Google seems to be getting a lesson in why a responsible information provider cannot make decisions on the basis of what's cool; and the lesson seems to be coming from a relatively great height: the House Committee on Science and Technology. As Cain Burdeau reported for Associated Press, the lesson concerns the satellite images of New Orleans being used for Google Maps and Google Earth:
Google's replacement of post-Hurricane Katrina satellite imagery on its map portal with images of the region before the storm does a "great injustice" to the storm's victims, a congressional subcommittee said.
The House Committee on Science and Technology's subcommittee on investigations and oversight on Friday asked Google Inc. Chairman and CEO Eric Schmidt to explain why his company is using the outdated imagery.
The subcommittee cited an Associated Press report on the images.
"Google's use of old imagery appears to be doing the victims of Hurricane Katrina a great injustice by airbrushing history," subcommittee chairman Brad Miller, D-N.C., wrote in a letter to Schmidt.
Swapping the post-Katrina images and the ruin they revealed for others showing an idyllic city dumbfounded many locals and even sparked suspicions that the company and civic leaders were conspiring to portray the area's recovery progressing better than it is.
The only explanation appears to come from the director responsible for these images:
John Hanke, Google's director for maps and satellite imagery, said "a combination of factors including imagery date, resolution, and clarity" go into deciding what imagery to provide.
"The latest update from one of our information providers substantially improved the imagery detail of the New Orleans area," Hanke said in a news release about the switch.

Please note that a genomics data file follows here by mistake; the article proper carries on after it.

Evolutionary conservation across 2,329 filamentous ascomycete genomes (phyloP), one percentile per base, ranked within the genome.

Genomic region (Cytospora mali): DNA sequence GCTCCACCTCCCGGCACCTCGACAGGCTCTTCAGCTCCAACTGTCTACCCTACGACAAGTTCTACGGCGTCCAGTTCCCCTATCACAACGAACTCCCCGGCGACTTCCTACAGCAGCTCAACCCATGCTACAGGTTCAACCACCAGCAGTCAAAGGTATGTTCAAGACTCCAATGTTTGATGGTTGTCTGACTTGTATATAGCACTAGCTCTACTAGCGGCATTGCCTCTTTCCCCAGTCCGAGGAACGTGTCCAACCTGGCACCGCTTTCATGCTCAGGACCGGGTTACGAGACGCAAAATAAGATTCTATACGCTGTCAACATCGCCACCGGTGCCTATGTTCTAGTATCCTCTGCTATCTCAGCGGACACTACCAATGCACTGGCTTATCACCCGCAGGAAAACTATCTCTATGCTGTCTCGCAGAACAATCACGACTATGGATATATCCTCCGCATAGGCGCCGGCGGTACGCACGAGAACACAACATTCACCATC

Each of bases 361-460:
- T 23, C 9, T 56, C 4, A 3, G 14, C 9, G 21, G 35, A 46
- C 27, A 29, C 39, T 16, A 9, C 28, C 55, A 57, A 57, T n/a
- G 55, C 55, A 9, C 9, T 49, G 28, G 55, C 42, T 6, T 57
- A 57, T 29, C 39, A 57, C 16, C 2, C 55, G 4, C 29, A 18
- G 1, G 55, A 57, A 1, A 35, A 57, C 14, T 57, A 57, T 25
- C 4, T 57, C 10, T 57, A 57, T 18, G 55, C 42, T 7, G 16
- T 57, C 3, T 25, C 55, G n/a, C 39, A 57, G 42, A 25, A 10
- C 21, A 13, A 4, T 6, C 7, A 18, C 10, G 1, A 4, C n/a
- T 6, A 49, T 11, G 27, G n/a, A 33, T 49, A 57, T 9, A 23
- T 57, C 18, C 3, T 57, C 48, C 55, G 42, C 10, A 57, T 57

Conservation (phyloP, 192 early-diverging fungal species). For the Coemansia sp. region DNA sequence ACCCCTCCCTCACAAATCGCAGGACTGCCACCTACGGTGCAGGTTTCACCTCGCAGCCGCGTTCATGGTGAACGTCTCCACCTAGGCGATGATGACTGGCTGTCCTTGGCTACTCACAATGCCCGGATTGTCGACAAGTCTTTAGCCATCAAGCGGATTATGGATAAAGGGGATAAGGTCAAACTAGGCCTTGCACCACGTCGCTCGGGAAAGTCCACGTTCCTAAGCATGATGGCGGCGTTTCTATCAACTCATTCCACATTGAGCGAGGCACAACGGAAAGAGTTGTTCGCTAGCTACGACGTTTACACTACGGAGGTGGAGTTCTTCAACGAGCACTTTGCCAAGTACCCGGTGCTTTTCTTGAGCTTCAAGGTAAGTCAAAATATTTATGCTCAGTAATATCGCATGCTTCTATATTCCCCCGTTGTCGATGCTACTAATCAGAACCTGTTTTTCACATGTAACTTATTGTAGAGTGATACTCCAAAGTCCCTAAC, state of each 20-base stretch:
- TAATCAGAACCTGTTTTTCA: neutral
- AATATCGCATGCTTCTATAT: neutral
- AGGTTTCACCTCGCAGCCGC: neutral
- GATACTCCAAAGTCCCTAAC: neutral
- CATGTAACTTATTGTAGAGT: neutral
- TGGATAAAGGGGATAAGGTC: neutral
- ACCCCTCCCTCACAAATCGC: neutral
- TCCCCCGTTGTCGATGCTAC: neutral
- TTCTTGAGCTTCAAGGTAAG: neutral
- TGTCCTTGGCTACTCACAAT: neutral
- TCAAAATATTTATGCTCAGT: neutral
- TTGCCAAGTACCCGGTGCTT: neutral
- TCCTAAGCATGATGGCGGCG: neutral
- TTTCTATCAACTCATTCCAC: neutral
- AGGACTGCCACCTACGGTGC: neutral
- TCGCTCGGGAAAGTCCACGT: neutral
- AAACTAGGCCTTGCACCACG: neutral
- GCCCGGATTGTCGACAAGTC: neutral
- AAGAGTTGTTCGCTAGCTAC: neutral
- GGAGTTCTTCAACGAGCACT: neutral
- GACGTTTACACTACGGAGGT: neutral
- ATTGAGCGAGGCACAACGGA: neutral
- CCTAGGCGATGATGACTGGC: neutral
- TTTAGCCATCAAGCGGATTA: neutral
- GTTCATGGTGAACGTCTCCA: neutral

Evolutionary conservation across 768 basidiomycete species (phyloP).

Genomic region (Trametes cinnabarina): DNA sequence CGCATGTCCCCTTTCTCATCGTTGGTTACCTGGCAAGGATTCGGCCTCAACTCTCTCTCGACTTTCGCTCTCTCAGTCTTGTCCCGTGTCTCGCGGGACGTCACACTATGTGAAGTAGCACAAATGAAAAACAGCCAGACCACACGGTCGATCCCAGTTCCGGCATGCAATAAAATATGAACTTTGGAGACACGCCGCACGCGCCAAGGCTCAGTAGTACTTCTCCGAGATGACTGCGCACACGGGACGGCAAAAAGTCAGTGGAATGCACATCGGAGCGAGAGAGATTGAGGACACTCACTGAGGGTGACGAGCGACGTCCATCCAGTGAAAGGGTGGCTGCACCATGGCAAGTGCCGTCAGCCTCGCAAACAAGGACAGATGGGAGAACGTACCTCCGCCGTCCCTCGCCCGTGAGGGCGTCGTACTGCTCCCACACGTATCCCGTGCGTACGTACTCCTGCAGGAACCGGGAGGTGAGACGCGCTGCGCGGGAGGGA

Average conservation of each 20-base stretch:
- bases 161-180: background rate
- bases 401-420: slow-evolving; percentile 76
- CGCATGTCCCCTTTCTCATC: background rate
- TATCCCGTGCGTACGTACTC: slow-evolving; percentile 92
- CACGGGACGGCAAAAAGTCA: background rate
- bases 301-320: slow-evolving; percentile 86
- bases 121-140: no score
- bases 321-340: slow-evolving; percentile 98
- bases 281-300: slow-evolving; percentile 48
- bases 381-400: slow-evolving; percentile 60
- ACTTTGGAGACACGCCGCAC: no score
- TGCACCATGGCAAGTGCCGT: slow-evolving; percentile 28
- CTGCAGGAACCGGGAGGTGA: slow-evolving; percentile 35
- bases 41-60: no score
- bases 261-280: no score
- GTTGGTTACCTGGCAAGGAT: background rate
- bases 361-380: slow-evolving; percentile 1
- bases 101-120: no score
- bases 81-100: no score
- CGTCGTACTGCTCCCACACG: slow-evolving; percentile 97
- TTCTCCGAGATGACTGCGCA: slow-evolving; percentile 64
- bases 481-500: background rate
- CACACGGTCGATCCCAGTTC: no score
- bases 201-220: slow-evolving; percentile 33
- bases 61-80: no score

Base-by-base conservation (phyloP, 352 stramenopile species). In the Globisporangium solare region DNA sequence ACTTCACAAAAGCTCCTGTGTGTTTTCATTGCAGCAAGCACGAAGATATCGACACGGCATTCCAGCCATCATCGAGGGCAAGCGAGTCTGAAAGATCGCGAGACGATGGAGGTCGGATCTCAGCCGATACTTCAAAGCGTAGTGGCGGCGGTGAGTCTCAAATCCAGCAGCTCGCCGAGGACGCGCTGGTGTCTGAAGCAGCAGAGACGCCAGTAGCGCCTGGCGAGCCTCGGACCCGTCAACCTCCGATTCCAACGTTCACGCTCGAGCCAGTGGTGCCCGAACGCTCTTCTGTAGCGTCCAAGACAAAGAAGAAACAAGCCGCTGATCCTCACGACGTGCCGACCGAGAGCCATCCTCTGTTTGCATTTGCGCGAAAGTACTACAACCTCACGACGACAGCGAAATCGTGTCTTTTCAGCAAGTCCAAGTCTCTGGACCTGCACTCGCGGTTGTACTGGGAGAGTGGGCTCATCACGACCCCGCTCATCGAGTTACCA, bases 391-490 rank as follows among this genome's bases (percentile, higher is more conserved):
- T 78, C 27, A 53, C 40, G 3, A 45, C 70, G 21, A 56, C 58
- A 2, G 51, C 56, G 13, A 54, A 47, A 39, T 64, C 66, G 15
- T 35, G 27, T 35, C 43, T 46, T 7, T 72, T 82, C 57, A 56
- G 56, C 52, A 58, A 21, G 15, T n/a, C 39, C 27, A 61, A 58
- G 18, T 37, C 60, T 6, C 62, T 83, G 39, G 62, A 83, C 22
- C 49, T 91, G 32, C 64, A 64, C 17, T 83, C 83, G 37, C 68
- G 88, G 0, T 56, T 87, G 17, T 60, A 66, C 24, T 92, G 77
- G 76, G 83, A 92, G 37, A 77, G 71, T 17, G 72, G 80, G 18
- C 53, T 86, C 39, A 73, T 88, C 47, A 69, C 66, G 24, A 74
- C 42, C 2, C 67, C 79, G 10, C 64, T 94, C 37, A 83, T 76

Kovacs [an "official" Google spokesperson] said efforts are under way to use more current imagery.
I suppose the best way to interpret this is that someone in Hanke's division decided that resolution and clarity trump imagery date, which, in this case, seems to imply that really cool high-quality images win out over more accurate ones.
Kovacs also acknowledged having received Miller's letter with the reply that Schmidt had no immediate response. This is probably a good thing. Schmidt seems to be building up a track record for shooting off his mouth with provocations that almost always seem to be aimed at some aspect of the District of Columbia. Then, of course, there is the current administration's track record on all things related to Katrina, which seems to be the primary reason why Miller wants to know more about what is actually happening:
Miller asked Google to brief his staff by April 6 on who made the decision to replace the imagery with pre-Katrina images, and to disclose if Google was contacted by the city, the Federal Emergency Management Agency, the U.S. Geological Survey or any other government entity about changing the imagery.
"To use older, pre-Katrina imagery when more recent images are available without some explanation as to why appears to be fundamentally dishonest," Miller said.
On the basis of Hanke's remarks, I am not sure where the fault lies. It looks as if the images come from a third-party "information provider;" and, for all we know, they were the ones "persuaded" by the government to provide less "embarrassing" images of New Orleans. Nevertheless, Miller is right to put Schmidt on the hot seat. At the very least there seems to have been a failure to review that third-party content and assess that content on anything other than image quality. As Elizabeth Hollerman, Miller's staff counsel, put it, people tend to take what they get from Google as "the official word;" and Google should respond to such a "public trust" with greater editorial responsibility. It may have been Hanke's blunder; but, in the tradition of Harry Truman, the buck from such responsibility stops at Schmidt's desk. If Miller decides to turn this into a trip to the woodshed, the outcome may be better for all of us.